Dr. David Chang, gives an in depth presentation on current techniques and approaches to lymphedema surgery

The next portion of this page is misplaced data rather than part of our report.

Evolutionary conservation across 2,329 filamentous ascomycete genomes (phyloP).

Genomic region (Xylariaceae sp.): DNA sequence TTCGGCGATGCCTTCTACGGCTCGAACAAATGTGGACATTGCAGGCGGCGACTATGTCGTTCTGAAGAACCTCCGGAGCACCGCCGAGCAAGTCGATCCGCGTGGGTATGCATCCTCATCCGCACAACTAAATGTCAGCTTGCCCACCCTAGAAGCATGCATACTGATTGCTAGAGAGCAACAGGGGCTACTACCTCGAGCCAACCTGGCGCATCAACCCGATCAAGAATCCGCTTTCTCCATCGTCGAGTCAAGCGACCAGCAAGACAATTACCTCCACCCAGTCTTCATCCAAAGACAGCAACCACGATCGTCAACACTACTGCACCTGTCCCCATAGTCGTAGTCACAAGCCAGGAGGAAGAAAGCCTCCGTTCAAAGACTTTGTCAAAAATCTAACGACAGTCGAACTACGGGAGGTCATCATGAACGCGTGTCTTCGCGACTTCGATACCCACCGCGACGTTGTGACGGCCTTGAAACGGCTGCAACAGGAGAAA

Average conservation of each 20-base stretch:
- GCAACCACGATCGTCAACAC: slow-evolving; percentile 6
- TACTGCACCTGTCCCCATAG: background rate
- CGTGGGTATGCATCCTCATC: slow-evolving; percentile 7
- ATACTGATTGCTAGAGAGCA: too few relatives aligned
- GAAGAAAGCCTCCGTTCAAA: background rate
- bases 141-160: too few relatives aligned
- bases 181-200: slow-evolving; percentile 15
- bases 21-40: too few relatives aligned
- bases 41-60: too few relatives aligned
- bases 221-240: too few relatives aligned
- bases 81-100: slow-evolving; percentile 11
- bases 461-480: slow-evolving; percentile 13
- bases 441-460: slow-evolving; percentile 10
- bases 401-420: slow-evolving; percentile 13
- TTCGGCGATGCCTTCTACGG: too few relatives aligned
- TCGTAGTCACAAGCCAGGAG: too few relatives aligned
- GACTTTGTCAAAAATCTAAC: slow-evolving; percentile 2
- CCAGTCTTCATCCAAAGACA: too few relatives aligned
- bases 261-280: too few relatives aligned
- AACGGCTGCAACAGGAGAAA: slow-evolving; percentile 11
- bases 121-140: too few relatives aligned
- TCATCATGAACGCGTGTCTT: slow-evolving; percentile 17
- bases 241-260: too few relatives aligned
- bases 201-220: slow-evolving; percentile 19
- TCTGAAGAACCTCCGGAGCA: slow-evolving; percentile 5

[MUSIC PLAYING] DAVID CHANG: Hi. My name is David Chang. I'm a professor in plastic surgery at the University of Chicago Medicine. Today, my topic is on current techniques and approaches to lymphedema surgery. I have nothing to disclose. Lymphedema is a debilitating problem. In the Western culture, highest incidence occurs in breast cancer patients following their treatment of lymphedema, such as removal of lymph nodes and radiation to axilla. Up to 50,000 new cases are diagnosed annually. And up to 5 million Americans suffer from lymphedema. So what do we know about lymphatic system and lymphedema? Well, the lymphatic system mirrors a normal vascular system in that there are lymphatic capillaries that are located in the skin that drain to lymphatic vessels in the subcutaneous level, as well as in the deeper level. And eventually, they drain into the venous system. It drains by contraction of the adjacent skeletal muscles, but there are also smooth muscle cells within the lymphatic vessel that contract, and this is a very, very important part of lymphatic drainage. Now this is a cross section of the lymphatic vessels. And what you can see is in normal patients, the lymphatic vessels look very much like other blood vessels in that there are three different layers with the smooth muscle cells within the media and the external layer. This is a cross section of lymphatic vessel in a patient with lymphedema. As you can see, the lumen of the lymphatic vessel is occluded. Even within the remainder of the lymphatic vessel wall, those smooth muscle cells have atrophied and are no longer functioning. So lymphedema often starts as a soft, pitting lymphedema, but in many patients it progresses to where the tissues become very firm and hard. And this interstitial fibrosis can be irreversible. And the smooth muscle cells within the lymphatic vessel walls atrophy, making the lymphatic vessels nonfunctional. So what are current techniques and approaches to lymphedema surgery? This can be divided into two different types. One is excisional procedures and the second is physiologic procedures. An example of excisional procedure is a Charles procedure where you, essentially, remove the skin and the fat down to the deep tissue, and then you skin graft the donor site. Another external procedure is liposuction. And you can get a very nice result with the liposuction. The only problem is that the patient has to wear a decompression garment continuously for the remainder of life. As soon as the patient takes the garment off, within a day or two the lymphedema recurs. Now the physiologic procedures involve microsurgical procedures. Here, we either try to reestablish the lymphatic function or bypass the area of lymphatic damage. So lymphovenous bypass is one of the such physiologic procedure that has gained a lot of popularity over the past decade or so. Here, we are trying to create a diversion of an obstructive lymphatic system into the open venous system so that the lymphatic fluid that's been backed up can escape into open system. The first lymphovenous bypass was described in 1962 by Jacobson in a canine model. More recently, the types of lymphovenous bypass that we do involve what we call supermicrosurgery where very small lymphatic vessels are bypassed to a very small branch of the vein, less than a millimeter under the skin. The rationale being that the venous pressure at this level is very low, there's a minimal backflow into the lymphatic system. I started doing this procedure in 2006 and these are the two studies that I've published since with the most recent being in November of last year where I looked at 100 consecutive patients. All the data was analyzed prospectively and we demonstrated that in these patients at 12 months there was 42% reduction in excess volume. So another advance of lymphatic surgery has been the use of green fluorescent lymphangiography. What this does is it allows us to see the lymphatic vessels prior to even doing a surgery. It also sees the severity of lymphedema. So on the left hand, that's the lymphatic system in a normal limb. You can see the lymphatic channels going up and down the arm. On the right side is a lymphatic system in a patient with lymphedema. There are some lymphatic vessels that you can see on the dorsum of the hand and the wrist. But on the forearm, you can see a cluster of dilated capillaries. Those are dilated lymphatic vessels that is secondary to lymphedema. So by looking at these lymphatic vessels, I'm able to identify specific sites where the lymphatic vessels are, and then be able to do more specific bypasses under the microscope. So this is an example of a lymphovenous bypass videotaped under the microscope. Now the entire surgery is done under the microscope, including the skin incision. And then we dissect down to the subdermal layer. Here, the clear lymphatic vessel has been identified. Now I have to find a similar-sized vein near to do a bypass. And here, we just fast forward the video. And you can see the vein at the distal end. And there's the lymphatic. And the background there, green background, there's a little grid. So each grid is 1 millimeter. So this is about 0.3 millimeter-sized vessels. And then I hand sew them together so that the lymphatic fluid can drain from the lymphatic system through that osmosis into the vein. So how do I know these systems are open? And here, using the indocyanine green, after the anastomosis, you can see the indocyanine green dye going through that osmosis into the vein. And also, you can inject a blue dye and you can see blue dye go from the lymphatic system through the anastomosis into the vein so I know that the anastomosis is open and the flow is going from the lymphatic into the vein and not the other way around. So what I found from my experience is that those patients with a minimal lymphedema, such as in first two pictures were they're intact lymphatic vessels with a minimal tissue fibrosis, these patients do relatively well with a lymphovenous bypass in that there was 61% mean volume reduction at 12 months. On the two right photos what you see are the examples of patients with severe lymphedema where there are minimal lymphatic vessels available with a severe dermal backflow. In these patients, lymphovenous bypass does not work as well. There was 17% mean reduction in volume differential at 12 months in patients with stage III and IV. So this is an example of a patient with lymphedema. She had a mastectomy and radiation to her left breast and had lymphedema for five years. There is 32% excess volume of left arm over the right arm. And this is her preoperative indocyanine green lymphangiography, demonstrating-- actually, you can see the lymphatic vessels going all the way up to the axilla [INAUDIBLE] bypasses ranging from 0.2 to 1 millimeter. And this is at 15 months. Left arm is now only 12.6% larger, which means a 60% reduction in volume differential. Now vascularized lymph node transfer is another means of treating a lymphedema patient that has become more popular over the past 4 or 5 years. The first paper on a successful lymph node transfer was published in 1979 [INAUDIBLE] model. These are some of the examples of clinical papers that have been published mostly out of Asia and Europe. Now there are two schools of thought as to how vascular lymph node transfers work. One is that the lymph nodes act as a suction device to suck the excess lymphatic fluid and then bypass it into the venous system. Second thought is that the transfer of vascular lymph nodes form lymphangiogenesis, reestablishing the lymphatic function at the site of the transfer. And there is scientific evidence to support both mechanisms. It is very possible that both mechanisms work simultaneously. So there are a number of different places where you can take lymph nodes from. The one area that I like to take is from the neck. It's called a supraclavicular lymph node transfer. The main advantage of taking the lymph node from the neck is that there is no risk of causing secondary lymph edema as you would if you took lymph nodes from the groin or the axilla. So you take the lymph nodes and the overlying fat in the skin from the neck. And this is an example of a patient who had this procedure done. As you can see, she has a lymphedema of the left arm following the mastectomy and radiation. And the right side demonstrates the indocyanine green lymphangiography. She has, essentially, very little lymphatic vessels to bypass. So for her, went into the axilla, opened up the scar tissues. We exposed the thoracodorsal vessels, which we will use as the recipient vessels. The tissue is harvested from her neck, transferred down to the axilla under the microscope. The artery and the veins are connected so that the lymph nodes that we transfer are living tissues. And a skin paddle is being used to monitor the flap. And then this is the result. A year later, you can see the arm has had a significant improvement. It's almost a similar size as the normal arm. Now a lot of my patients that I see present having had a mastectomy, radiation, no reconstruction, and lymphedema. So this patient has 49% larger right arm versus left arm. For a patient like this, the best option might be simultaneous breast reconstruction with vascular lymph node transfer. So in this scenario, what we do is use the abdominal tissue that we use to make a breast, and then take adjacent lymph nodes from the groin and do a simultaneous breast reconstruction, and we also provide a lymph node transfer into the axilla to treat the lymphedema. One of the concerns with taking lymph nodes from a groin is, of course, creating a secondary lymphedema of the leg. What we do know is that most of the sentinel nodes, the nodes that are responsible for draining the leg, are located medial to the thigh. So when we are taking lymph nodes from the groin, it is important to stay away from the medial thigh, but to take the lymph nodes from the lateral portion of the groin. Another thing that I do is I inject technetium in the OR prior to surgery and then using a gamma probe, identify the sentinel nodes that drain the leg and then stay away from these nodes that are responsible for draining the leg. So here's a little illustration demonstrating how this is done. Abdominal tissue and the lymph nodes are harvested together. And then we transfer this to the chest and the deep system-- that's the system that supplies blood to the abdominal tissue-- is connected to the blood vessels and into the mammary vessels. And the lymph nodes are connected to the thoracodorsal vessels where the lymph nodes are placed in after the scars are removed. So a closeup of the lymph nodes and the anastamosis of the deep system. So this is an example of abdominal flap with the lymph nodes. And you can see, there are deep vessels located-- that's the blood supply to the abdominal flap and there are lymph nodes isolated on the lower portion on the right photo. And this is an early result after reconstruction and lymph node transfer. At six months, her arm had gone down by 50% in volume differential. Now sometimes, we have to do both breast reconstruction simultaneously, and this is how it would be done. In a similar fashion, but take the lymph nodes and the vessels from the same side and then transfer to the axilla to provide a blood supply to the abdominal tissue for the breast, as well as the lymph nodes for the axilla. Close up. So this was a study that we presented last year at our annual meeting in plastic surgery where we had 24 consecutive patients. And on average, there was 47% reduction in the volume excess at 12 months. So in summary, microsurgical treatment of lymphedema. Does it cure lymphedema? In most case, it does not. Does it improve severe lymphedema? In most cases, yes. Does it reduce complication related to lymphedema, such as infections? In most cases, it does. And it certainly does improve quality of life in most patients. But there are many things we don't understand about lymphatic system and lymphedema. There is a lot of research currently undergoing to better understand the lymphatic anatomy, physiology, and pathophysiology of lymphedema. So this is a patient who came to see me after developing lymphedema following the surgery for gynecologic cancer. And we were able to resect excess tissue for her as a microsurgical option really was not an option for her. Nevertheless, following the surgery, she sent me this photo with a letter saying that it's my first hiking in 13 years, my first pair of jeans in 13 years and my first of sneakers in 14 years. So lymphedema is a debilitating problem. And with microsurgical treatment or other type of treatment, we are able to significantly help improve the quality of life in many of our patients. Thank you.